Nov 9, 2010, 6:58 AM EST
I was reading a great interview of “Bloom County” cartoonist Berkeley Breathed yesterday, and came to the following exchange:
RUSSELL: The Internet’s biggest impact on culture has been the fragmentation of discourse — there’s no one central album or TV show or comic strip that’s a universal discussion point any more. How blessed do you feel for having gotten out of the game before that fragmentation really set in?
BREATHED: Your question is my answer. Blessed. The last hurrah. People think that things will unravel with rising sea levels. I happen to think that it’s because we won’t all ever be humming the same song at the same time around the country… or laughing at the same cartoon.
I found myself nodding my head because I realized that, no, I don’t read the same comics as everyone else anymore. I don’t watch the same shows. I don’t listen to the same music. If I didn’t work from home I wouldn’t be able to stand at the water cooler and discuss whatever the current version is of last night’s “Seinfeld,” because there isn’t such a beast anymore.
It’s not that I’m hip and have rarefied tastes. Even those of us with awful taste have our own niche interests these days thanks to the Internet and iTunes and Netflix and hundreds upon hundreds of TV channels at our disposal. There just isn’t as much room for consensus on pop culture as there used to be. The only exceptions are a handful of reality shows.
Oh, and sports. Sports have to be one of the last great common meeting places, because why else would the news that ESPN was kicking Jon Miller and Joe Morgan to the curb make for such a common discussion point last night? Maybe it’s only consensus within a niche, but everyone in this little niche of baseball had an opinion on the news last night. For all of our localized rooting interests and TV work-arounds like MLB.tv or watching games with the sound down and the Twitter feed providing silent commentary, we all pretty much watched Morgan and Miller on Sunday Night Baseball because, hell, what else are we gonna watch? “Desperate Housewives?”
And in keeping with the consensus of watching those two, there’s a consensus on ESPN’s decision to end their run: mild disappointment that Miller won’t be calling the games anymore, but considerable happiness that Morgan won’t be providing the commentary. Not surprising. Miller is one of the best around. Morgan, well, we all know about him.
Here I break a little from the consensus. I agree that Miller was fantastic. I like his announcing style. I like his voice. I even like his corny humor. Most of all, I think he rises to the appropriate level at dramatic moments — high enough to make it clear that something big is going on, but not so big that he’d have you believe that history was being made every other damn play — and keeps things moving along. To the extent he ever found himself in the weeds it was because he was dutifully trying to retrieve some rhetorical ball Morgan sliced in there.
About Morgan: I take no issue with any of the specific criticisms of the guy. As has been painstakingly chronicled on FJM and countless other websites, he seemed aggressively ignorant calling games at times, unwilling to acknowledge that any given bit of old school conventional baseball wisdom could be wrong or that any bit of new thinking — sabermetrics or otherwise — could have any insights. This is not uncommon, or course, as many broadcasters are resistant to such things. But it was particularly galling from Morgan, because every account I’ve ever read about the man personally talks about how sharp he is, and everything about Joe Morgan the player suggests that he was among the smartest baseball players to ever play the game.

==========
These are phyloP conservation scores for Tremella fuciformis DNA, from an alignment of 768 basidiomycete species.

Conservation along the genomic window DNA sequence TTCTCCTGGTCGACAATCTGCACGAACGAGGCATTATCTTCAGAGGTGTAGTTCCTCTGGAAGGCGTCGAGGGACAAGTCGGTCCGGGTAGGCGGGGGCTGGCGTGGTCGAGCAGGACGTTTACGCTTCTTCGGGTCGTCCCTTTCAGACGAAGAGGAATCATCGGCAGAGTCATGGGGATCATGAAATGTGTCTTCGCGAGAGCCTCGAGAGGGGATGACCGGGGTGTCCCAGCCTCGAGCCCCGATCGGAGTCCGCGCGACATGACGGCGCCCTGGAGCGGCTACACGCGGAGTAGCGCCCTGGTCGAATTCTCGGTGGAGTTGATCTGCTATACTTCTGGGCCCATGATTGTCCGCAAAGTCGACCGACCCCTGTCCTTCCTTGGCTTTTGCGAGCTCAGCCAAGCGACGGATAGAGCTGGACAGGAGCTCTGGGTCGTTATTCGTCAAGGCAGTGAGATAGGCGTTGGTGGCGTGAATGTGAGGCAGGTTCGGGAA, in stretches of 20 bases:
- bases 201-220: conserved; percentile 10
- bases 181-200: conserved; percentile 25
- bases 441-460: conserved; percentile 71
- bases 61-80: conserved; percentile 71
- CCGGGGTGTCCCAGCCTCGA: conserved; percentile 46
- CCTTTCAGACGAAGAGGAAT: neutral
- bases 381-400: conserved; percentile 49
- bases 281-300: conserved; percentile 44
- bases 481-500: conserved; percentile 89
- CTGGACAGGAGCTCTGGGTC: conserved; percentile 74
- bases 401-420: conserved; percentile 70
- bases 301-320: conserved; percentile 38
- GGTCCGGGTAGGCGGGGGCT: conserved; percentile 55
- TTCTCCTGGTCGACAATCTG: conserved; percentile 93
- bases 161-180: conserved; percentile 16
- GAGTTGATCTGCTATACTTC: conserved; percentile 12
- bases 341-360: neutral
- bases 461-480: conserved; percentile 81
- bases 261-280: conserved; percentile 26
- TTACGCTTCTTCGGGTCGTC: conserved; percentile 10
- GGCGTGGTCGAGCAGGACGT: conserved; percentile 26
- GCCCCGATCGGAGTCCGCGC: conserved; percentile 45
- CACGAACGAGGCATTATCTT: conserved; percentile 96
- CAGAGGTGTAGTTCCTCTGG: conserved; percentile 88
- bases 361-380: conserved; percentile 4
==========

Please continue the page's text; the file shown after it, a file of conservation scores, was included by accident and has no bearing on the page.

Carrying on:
Indeed, Bill James even once determined that Morgan had the highest baseball I.Q. in history, measured in terms of on-field decision making when it comes to things like base running, defensive positioning, when to swing and when not to swing, etc. Stuff that takes thought and strategy as opposed to pure athleticism. Stuff to which Morgan, as a commentator, was consistently hostile. Indeed, it’s not hard to imagine Morgan the announcer disdainfully discounting the skills of Morgan the player, and that’s what made us tear our hair out listening to the guy. In large part because we all suspected that he knew better and was taking contrarian positions rather than saying what he believed. We all felt, didn’t we, that if we found Morgan sitting next to us in a bar that he’d give us a wink and let us know that, no, he did not believe that a double was better than a home run because “home runs kill rallies.”
All of that said, I depart a bit from my fellow baseball fans when it comes to my reaction to the news of Joe Morgan’s departure from Sunday Night Baseball. To be clear: it was a good move for ESPN to go in another direction. New blood is needed and I certainly won’t miss him. But at the same time, I can’t bring myself to join in to all of that “ding dong the witch is dead” nonsense I read all around the baseball web last night. Morgan annoyed me, but never so much that I’d celebrate his departure. Mostly because, for as wrong as he could be at times, he was fairly easy to ignore. His voice wasn’t assaulting. He didn’t inject his commentary at the wrong times. He didn’t distract us from the game going on in front of us. He’d occasionally offer some good insights to go along with the bad stuff. In fact, it was often exciting to hear him say something insightful, because it was like catching someone trying to get away with something.
The point is, Morgan was never an announcer that would keep me from watching a game or who would cause me to turn off the sound. And believe me, there are a lot of guys who are that way. Guys who call baseball like they’re watching football games. Guys who seem to be paid by the cliche. Guys who think that Every. Single. Thing. That. Happens. On. A. Baseball. Diamond. Has. To. Be. Analyzed. Guys who, as they do all of that, have voices of annoying pitch and cadence who make watching a baseball game a hostile experience. Indeed, after catching some of them during midweek games, it was almost refreshing to ease into a Miller-Morgan broadcast because, even if it wasn’t fabulous, it wasn’t openly assaulting like a lot of guys I could name but won’t.
Damning with faint praise? Nah, because my point isn’t to praise Joe Morgan. Like I said: not good, and better gone. But I do think some perspective is due here. Morgan was not the worst guy calling games. Not by a longshot. He even had some charms. I can’t help but think that if, at some point, maybe 15 years ago, an ESPN producer sat down and tried to work with him to reign in his worst excesses he even could have developed into a good commentator. OK, maybe that’s a stretch, but not a gigantic one.
The point: I think the reaction to his dismissal, like that to his commentary itself, is a bit overblown.
Dec 9, 2013, 12:53 PM EST